I was born in Poland and came to America when my father, who is a mathematician, accepted a faculty position at the Colorado School of Mines, in the town of Golden. I decided to become a biologist in high school, when I was living in the tiny mountain town of Black Hawk. At the time, the only advanced science course offered was AP Biology. It was, by far, the most exciting subject I had studied. I found the idea of describing life endlessly fascinating.
I come from a long line of doctors, but I knew from early on that I wanted to carve out a niche for myself that did not include medicine. What that particular niche would be was still unclear when I applied for college. The University of Colorado at Boulder, which I chose to attend, had two things going for it: a strong molecular biology program and affordable in-state tuition.
During my senior year at CU, I was lucky enough to work in the laboratory of my first real mentor, Tamiko Kano-Sueoka, who was studying the plasma membrane of breast cancer cells. This fit in well with my early interest in signal transduction. Signal transduction is the process by which cells communicate with each other and the way in which a signal from outside the cell is converted to a functional change within the cell.
Though she was winding down her career, Tamiko still had a young person's passion and energy for what she was studying. She was highly excitable in a very inspiring way, which gave me a good intellectual start in science.
The Shock of “Real” Research
The practical side of lab science was a little more difficult. It was a bit of a shock to see how different “real” research is compared with what you learn in classes. You don't understand how tedious parts of laboratory work can be. Also, in the lab courses you take, everything is set up to work. And in real lab work, many of the things you try can and do go wrong.
Signal transduction interested me because of the way in which all cells in a multicelled organism must use it to “talk” to one another. At the time, the field was still in its infancy, which was another draw. There was a great deal of satisfying, results-oriented work being done with some very important pathways.
Knowing I wanted to purse signaling further, I applied to a number of graduate programs, and with Tamiko's guidance, ended up at Princeton's Graduate School of Biomedical Science. Out of the three required rotations, the one that I found most interesting was studying Drosophila, or fruit flies, in a molecular biology laboratory run by Eric Wieschaus, a Nobel Prize-winning developmental biologist.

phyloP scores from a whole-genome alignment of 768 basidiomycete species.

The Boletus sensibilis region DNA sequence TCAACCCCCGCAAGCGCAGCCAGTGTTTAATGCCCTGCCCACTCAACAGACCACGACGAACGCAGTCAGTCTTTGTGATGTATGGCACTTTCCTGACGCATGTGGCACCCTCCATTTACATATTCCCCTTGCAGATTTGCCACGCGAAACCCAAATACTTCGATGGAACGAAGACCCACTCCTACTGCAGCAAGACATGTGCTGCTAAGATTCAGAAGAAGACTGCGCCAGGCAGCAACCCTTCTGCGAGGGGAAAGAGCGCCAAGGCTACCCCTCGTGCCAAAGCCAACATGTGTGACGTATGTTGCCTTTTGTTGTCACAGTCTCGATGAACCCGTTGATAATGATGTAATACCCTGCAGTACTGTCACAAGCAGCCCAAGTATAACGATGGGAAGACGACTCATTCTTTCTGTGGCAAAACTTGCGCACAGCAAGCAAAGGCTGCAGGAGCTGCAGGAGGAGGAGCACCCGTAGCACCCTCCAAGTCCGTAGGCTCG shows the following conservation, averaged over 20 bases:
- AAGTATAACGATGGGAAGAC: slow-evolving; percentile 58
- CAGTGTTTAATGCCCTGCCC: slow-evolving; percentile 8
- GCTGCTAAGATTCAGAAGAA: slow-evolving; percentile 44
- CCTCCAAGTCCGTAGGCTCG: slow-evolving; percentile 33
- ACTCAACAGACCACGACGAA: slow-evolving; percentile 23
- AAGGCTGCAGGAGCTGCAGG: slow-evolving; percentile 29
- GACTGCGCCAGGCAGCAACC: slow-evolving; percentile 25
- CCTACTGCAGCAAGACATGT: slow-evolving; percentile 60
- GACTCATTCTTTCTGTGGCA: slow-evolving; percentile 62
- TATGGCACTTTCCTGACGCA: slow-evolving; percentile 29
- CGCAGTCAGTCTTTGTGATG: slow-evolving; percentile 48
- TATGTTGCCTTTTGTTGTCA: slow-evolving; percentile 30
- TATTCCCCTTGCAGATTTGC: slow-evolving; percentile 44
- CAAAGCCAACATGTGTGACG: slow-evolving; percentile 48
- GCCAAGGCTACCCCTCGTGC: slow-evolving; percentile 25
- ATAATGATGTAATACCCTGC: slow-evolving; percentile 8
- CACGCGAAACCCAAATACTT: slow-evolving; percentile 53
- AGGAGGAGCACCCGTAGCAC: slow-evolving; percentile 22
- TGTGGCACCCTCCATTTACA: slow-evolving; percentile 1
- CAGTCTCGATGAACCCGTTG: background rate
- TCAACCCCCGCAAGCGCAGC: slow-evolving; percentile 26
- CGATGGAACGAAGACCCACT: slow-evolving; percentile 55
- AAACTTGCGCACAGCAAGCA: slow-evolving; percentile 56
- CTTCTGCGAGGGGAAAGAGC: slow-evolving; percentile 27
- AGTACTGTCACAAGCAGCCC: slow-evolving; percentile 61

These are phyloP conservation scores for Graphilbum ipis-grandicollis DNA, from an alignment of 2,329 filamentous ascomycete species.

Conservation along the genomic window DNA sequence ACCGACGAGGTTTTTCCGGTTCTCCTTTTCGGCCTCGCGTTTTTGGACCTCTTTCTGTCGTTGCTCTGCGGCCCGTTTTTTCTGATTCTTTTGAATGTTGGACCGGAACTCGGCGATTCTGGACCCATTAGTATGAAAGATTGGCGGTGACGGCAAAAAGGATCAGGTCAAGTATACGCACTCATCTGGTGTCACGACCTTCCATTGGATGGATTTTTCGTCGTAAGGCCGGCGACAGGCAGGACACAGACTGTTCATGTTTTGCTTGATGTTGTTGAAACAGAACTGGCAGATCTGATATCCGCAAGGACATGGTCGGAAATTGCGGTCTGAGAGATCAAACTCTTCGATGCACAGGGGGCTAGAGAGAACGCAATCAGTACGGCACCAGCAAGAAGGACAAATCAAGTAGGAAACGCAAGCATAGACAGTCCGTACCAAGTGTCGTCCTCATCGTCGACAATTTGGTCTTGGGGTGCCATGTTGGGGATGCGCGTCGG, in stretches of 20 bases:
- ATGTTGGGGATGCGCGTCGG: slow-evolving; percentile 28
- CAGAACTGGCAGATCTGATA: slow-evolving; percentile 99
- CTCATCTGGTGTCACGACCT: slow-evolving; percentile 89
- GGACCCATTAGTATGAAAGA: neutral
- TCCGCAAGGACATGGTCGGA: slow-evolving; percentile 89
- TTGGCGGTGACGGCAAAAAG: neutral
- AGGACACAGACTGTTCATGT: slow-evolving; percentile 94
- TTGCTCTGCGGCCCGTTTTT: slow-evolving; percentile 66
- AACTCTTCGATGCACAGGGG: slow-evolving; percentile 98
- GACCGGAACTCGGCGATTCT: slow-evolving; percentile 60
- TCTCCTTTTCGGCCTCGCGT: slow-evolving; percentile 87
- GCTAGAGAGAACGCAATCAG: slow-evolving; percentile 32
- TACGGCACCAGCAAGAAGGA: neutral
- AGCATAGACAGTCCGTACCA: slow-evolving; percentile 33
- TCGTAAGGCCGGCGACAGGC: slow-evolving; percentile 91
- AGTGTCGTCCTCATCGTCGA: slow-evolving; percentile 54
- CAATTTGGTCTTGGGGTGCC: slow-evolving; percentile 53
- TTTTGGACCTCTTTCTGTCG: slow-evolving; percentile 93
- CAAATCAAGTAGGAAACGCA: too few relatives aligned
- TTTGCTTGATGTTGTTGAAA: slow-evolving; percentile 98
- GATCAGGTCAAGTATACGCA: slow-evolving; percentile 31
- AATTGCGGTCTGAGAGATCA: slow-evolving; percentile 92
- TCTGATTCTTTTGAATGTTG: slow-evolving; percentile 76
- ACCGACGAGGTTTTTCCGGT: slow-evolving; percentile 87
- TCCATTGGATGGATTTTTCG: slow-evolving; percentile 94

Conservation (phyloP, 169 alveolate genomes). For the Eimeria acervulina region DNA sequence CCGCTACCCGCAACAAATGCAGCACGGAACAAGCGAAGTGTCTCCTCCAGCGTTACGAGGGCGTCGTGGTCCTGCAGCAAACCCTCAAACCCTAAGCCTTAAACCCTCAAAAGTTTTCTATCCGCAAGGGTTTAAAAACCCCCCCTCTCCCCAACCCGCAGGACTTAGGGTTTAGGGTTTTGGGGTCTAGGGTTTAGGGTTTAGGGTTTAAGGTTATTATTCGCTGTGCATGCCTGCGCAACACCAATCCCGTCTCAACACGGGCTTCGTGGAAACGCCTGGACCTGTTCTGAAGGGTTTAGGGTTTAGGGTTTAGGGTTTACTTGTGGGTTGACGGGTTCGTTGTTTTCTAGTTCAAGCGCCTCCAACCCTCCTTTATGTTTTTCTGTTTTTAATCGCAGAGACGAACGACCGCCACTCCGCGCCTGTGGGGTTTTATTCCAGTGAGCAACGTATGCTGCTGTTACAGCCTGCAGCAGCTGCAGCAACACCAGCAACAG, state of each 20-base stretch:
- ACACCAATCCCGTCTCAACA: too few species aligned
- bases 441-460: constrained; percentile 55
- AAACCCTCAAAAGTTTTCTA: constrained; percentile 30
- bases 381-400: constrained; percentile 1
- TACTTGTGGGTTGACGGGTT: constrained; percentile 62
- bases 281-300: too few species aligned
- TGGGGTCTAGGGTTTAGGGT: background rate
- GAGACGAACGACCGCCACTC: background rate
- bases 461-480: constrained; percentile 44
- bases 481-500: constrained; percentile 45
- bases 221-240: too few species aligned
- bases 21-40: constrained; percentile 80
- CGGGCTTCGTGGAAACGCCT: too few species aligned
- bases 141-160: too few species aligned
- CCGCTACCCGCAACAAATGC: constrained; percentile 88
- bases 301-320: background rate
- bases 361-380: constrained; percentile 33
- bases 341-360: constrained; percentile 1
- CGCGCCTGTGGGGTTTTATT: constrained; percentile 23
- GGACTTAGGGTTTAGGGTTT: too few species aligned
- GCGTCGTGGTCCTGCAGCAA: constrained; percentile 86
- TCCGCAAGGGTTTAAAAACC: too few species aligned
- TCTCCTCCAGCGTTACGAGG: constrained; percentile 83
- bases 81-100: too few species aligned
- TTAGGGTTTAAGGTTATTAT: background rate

A Good, Old-Fashioned Intellectual Battle
In Eric's lab, the work I did examined the way that the Wingless/Wnt signaling pathway works in Drosophila. We used newly developed molecular techniques to understand this pathway. When I started studying the pathway, the field was in the midst of an intellectual battle. The main signaling molecule in this pathway, called beta-catenin, had originally been found to have a structural role. But from the signal transduction point of view, it also had to travel into the cell's nucleus to turn on genes.
Two opposing factions formed. Some people believed it was a membrane protein, which had nothing to do with the nucleus. Other people believed it was primarily a nuclear protein, and its structural work was a secondary role. My work in Eric's lab sought to solve the controversy.
“ My aim was to establish a firm link between oncogenesis and metastasis, or tumor spread. Understanding this linkage could lead to the development of more-targeted approaches to treatment. “
Nicholas Tolwinski, Geneticist
The nuclear theory faction believed that the Wnt signaling pathway provided important information during development and that mutations in this pathway could lead to various forms of cancer. When functioning properly, the process of Wnt binding to its receptor causes the stabilization and nuclear localization of beta-catenin, which then functions to activate transcription in conjunction with a transcription factor known as TCF. The membrane faction argued that the nuclear localization of beta-catenin was unrelated to its primary function, which is to activate a plasma membrane signaling pathway.